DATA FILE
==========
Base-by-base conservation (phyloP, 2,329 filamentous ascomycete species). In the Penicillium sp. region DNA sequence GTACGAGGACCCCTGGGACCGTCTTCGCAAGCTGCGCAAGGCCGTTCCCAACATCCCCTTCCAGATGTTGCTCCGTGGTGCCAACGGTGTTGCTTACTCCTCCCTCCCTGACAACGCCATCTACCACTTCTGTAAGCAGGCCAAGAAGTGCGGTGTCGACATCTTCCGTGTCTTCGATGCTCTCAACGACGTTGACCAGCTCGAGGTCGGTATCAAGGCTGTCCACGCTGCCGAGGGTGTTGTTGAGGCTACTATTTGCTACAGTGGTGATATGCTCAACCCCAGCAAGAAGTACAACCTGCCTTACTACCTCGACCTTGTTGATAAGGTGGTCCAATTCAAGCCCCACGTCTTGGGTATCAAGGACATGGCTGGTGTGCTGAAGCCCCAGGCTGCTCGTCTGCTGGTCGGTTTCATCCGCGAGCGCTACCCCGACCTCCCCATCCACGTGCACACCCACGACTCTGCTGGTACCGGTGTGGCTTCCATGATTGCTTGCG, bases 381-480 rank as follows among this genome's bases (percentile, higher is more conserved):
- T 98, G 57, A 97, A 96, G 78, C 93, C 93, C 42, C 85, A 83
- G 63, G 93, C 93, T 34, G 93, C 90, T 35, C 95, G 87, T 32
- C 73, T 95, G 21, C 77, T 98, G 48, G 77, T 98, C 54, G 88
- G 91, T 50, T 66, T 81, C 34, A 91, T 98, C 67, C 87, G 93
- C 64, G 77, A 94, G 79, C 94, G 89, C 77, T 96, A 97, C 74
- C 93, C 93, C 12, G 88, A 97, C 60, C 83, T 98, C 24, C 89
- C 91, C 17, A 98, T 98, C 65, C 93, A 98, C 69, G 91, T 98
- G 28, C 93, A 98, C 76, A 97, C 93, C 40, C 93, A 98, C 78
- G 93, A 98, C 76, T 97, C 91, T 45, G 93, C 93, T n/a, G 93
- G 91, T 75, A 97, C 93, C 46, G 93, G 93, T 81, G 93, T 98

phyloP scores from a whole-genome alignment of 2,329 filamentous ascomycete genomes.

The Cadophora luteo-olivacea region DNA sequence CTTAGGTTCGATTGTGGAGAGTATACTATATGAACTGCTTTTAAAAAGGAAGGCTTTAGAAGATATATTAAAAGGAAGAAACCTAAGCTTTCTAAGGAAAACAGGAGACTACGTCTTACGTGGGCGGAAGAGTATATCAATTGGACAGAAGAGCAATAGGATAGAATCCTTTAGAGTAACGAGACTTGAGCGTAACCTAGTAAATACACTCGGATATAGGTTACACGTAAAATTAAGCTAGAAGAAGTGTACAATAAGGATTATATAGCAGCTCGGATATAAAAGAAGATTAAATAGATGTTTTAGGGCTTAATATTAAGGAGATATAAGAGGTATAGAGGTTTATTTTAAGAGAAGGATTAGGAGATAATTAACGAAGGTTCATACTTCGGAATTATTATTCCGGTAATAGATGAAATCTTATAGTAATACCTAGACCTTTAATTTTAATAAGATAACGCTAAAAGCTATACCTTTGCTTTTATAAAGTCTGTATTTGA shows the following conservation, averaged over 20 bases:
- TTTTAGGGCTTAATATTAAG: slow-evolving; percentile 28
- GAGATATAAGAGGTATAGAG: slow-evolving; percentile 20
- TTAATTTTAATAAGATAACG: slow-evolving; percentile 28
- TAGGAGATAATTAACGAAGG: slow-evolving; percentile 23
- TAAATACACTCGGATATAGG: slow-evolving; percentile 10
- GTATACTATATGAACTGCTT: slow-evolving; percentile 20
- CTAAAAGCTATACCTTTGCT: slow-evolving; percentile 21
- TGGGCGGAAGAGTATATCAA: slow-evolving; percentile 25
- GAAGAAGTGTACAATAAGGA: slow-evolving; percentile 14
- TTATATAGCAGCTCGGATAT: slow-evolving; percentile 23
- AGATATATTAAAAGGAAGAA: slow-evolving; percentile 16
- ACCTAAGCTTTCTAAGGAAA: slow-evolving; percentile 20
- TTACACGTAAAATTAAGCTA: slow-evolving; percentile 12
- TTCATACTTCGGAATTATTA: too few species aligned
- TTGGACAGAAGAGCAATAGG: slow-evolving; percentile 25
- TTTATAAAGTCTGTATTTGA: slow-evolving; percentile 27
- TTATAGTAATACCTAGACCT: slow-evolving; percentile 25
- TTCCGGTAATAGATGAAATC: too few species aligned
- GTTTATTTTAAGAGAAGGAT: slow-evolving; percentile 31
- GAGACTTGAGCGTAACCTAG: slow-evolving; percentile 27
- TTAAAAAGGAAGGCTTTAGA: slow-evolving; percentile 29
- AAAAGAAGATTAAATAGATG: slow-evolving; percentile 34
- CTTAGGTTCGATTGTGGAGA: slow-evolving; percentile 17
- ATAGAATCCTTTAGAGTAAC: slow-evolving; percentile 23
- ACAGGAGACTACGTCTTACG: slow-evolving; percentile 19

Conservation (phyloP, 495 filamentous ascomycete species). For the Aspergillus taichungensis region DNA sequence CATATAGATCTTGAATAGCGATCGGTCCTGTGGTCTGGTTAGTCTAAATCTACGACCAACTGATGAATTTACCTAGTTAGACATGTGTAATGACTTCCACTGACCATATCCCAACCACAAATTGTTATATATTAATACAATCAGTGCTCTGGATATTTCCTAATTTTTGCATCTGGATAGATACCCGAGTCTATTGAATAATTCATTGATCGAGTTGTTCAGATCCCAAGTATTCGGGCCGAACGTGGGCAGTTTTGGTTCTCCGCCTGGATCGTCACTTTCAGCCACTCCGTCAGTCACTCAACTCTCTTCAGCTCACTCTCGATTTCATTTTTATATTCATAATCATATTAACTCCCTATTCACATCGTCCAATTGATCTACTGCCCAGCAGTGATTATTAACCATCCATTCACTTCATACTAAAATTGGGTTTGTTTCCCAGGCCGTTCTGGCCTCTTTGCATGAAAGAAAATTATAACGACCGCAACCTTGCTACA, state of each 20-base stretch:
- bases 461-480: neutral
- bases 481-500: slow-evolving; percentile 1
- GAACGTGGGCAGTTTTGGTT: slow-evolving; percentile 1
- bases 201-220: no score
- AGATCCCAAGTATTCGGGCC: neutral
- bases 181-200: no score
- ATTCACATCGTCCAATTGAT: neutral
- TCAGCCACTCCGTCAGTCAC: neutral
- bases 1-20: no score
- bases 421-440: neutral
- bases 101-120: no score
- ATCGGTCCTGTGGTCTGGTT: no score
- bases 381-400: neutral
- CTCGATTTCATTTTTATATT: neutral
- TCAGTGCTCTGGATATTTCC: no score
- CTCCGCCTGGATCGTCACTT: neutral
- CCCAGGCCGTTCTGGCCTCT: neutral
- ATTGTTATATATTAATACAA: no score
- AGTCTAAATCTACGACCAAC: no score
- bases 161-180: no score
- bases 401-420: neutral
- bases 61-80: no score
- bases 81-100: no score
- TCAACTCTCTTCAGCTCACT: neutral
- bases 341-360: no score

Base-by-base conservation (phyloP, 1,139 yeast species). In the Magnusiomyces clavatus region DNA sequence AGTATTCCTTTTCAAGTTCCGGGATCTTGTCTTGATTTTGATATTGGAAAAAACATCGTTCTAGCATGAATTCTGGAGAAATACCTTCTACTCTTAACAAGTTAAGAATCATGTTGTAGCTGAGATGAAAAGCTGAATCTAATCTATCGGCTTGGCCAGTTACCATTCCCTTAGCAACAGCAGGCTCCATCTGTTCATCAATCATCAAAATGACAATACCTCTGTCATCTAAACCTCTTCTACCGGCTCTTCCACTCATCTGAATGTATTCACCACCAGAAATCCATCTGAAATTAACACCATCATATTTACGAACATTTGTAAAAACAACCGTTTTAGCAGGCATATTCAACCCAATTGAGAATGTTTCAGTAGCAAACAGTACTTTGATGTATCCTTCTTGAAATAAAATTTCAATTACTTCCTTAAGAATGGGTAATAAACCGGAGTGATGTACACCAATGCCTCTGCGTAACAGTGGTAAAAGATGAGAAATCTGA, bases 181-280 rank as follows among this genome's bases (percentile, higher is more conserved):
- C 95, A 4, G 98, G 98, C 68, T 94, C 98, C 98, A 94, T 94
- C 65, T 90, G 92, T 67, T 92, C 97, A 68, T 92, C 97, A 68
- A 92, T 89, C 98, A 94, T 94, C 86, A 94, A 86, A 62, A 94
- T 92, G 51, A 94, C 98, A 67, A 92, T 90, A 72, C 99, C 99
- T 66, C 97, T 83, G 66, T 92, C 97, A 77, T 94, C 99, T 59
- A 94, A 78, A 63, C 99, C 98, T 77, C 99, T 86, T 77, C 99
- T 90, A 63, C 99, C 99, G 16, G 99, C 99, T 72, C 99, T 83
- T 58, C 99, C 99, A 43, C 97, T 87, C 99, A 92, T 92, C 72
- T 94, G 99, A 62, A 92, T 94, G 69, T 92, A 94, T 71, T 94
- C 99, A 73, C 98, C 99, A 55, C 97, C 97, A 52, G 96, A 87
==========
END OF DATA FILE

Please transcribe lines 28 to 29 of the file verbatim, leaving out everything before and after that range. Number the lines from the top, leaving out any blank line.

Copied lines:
- TTGGACAGAAGAGCAATAGG: slow-evolving; percentile 25
- TTTATAAAGTCTGTATTTGA: slow-evolving; percentile 27